"Individually these issues, while not up to specifications, still meet limit load conditions," Boeing said at the time. "When combined in the same location however, they result in a condition that does not meet limit load requirements."
Prior to the accidents, Boeing spent years essentially giving oversight over its own planes. However, moving forward, the FAA insisted that all Boeing planes have to comply with the agency's specific approved designs.
American was forced to cut five international routes from its summer schedule because of the delay, including Edinburgh, Scotland; Shannon Ireland; Prague, Czech Republic; Dubrovnik, Croatia; and Hong Kong.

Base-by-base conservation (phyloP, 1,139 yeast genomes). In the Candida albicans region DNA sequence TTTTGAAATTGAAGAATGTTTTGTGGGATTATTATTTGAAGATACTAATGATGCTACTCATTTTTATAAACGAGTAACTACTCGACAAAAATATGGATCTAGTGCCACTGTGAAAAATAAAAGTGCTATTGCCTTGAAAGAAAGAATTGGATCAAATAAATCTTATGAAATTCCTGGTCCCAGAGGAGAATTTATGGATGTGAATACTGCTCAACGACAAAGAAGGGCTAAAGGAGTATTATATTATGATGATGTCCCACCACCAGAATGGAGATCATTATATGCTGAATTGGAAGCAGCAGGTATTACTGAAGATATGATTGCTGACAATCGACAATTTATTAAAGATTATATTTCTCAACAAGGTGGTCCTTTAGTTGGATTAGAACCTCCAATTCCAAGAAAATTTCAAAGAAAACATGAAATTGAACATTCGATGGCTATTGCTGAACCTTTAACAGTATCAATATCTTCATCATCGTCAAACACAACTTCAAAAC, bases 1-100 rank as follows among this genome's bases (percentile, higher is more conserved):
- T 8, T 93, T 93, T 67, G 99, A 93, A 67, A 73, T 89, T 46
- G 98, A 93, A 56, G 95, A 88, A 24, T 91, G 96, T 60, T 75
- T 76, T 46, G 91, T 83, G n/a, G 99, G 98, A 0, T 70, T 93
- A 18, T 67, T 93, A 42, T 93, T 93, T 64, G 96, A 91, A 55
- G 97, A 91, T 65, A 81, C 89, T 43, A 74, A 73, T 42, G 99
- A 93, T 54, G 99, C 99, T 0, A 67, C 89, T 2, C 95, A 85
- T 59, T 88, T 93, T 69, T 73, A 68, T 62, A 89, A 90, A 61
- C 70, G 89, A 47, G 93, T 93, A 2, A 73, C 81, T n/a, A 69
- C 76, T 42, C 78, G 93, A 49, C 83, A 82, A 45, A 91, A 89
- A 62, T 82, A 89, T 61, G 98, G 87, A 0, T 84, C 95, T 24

The setback also impacted several other carriers, like United Airlines, Lufthansa, Qatar Airways, and Emirates.
American CRO Vasu Rasa sent an internal memo to employees in December, which was shared with Insider, that said 13 Dreamliners were not going to be delivered on time, forcing the carrier to make the cuts.
"We're so disappointed in Boeing right now because they are not delivering the airplanes that they promised they would, and if they did, we would be flying even more to Europe than we are in our current schedule," he said.
The agency said the visit was "to ensure that the FAA is satisfied that Boeing has taken the appropriate steps to improve manufacturing quality and to guarantee the autonomy of workers who ensure regulatory compliance on the company's assembly lines."
However, the FAA said it still insists that federal inspectors need to assess the airworthiness of each aircraft prior to approving final delivery. American's plane passed inspection on Monday, per the WSJ, citing people familiar with the matter.